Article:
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Civil War Soldiers - Harney

Harney, William S., brigadier-general, U.S. Army, was born near Haysboro, Tenn., Aug. 27, 1800. He was commissioned 2nd lieutenant, 19th U. S. infantry, Feb. 13, 1818, and in the interval between the time of his entering the service and the Civil war he was continuously in the service of the United States, receiving frequent promotions, culminating in promotion to brigadier-general June 14, 1858. He engaged in the Black Hawk war, the Seminole war, the Mexican war, and in numerous engagements against Indians, commanded the Department of the Oregon, 1858-60, until his recall on account of border difficulties with England, and was then assigned to command the Department of the West, with headquarters in St. Louis. In April, 1861, while on his way to Washington, he was arrested by the Virginia troops at Harper's Ferry, but was soon afterward released, and, on returning to St. Louis, he agreed with Gen. Price in command of the Missouri militia to make no military movement within the borders of the state so long as peace was maintained by the existing state government. He was relieved of his command May 29, 1861, was placed on the retired list Aug. 1, 1863, and on March 13, 1865, was brevetted major-general U. S. A. for long and faithful services. Gen. Harney died in Orlando, Fla., May 9, 1889.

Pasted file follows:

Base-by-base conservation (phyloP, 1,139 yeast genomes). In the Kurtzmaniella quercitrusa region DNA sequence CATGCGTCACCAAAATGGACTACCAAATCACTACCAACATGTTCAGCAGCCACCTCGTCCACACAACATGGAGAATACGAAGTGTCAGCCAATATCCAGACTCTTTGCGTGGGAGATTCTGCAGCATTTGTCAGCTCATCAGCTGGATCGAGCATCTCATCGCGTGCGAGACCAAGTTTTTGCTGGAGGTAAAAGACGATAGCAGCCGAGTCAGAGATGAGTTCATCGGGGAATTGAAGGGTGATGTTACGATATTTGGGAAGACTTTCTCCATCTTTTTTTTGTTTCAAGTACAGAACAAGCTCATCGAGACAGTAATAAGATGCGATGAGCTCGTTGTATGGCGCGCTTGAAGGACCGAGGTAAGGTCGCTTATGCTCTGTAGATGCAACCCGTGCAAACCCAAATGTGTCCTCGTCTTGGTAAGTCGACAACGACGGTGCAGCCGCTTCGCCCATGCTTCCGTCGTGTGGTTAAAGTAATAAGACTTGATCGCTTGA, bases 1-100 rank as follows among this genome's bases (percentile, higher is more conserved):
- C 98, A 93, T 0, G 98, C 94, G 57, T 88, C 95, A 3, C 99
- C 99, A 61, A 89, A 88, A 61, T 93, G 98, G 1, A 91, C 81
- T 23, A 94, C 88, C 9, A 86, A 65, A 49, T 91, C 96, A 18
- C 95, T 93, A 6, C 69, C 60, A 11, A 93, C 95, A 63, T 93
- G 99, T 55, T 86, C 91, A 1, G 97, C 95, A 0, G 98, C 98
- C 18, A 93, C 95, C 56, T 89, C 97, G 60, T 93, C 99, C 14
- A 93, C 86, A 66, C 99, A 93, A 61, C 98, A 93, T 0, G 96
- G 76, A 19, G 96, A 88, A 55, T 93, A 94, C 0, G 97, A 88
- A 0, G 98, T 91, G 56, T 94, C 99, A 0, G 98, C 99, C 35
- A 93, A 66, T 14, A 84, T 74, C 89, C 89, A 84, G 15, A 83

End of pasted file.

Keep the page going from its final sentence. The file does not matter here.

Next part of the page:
Source: The Union Army: A History of Military Affairs in the Loyal States 1861-1865, Volume 8 Biographical, 1908

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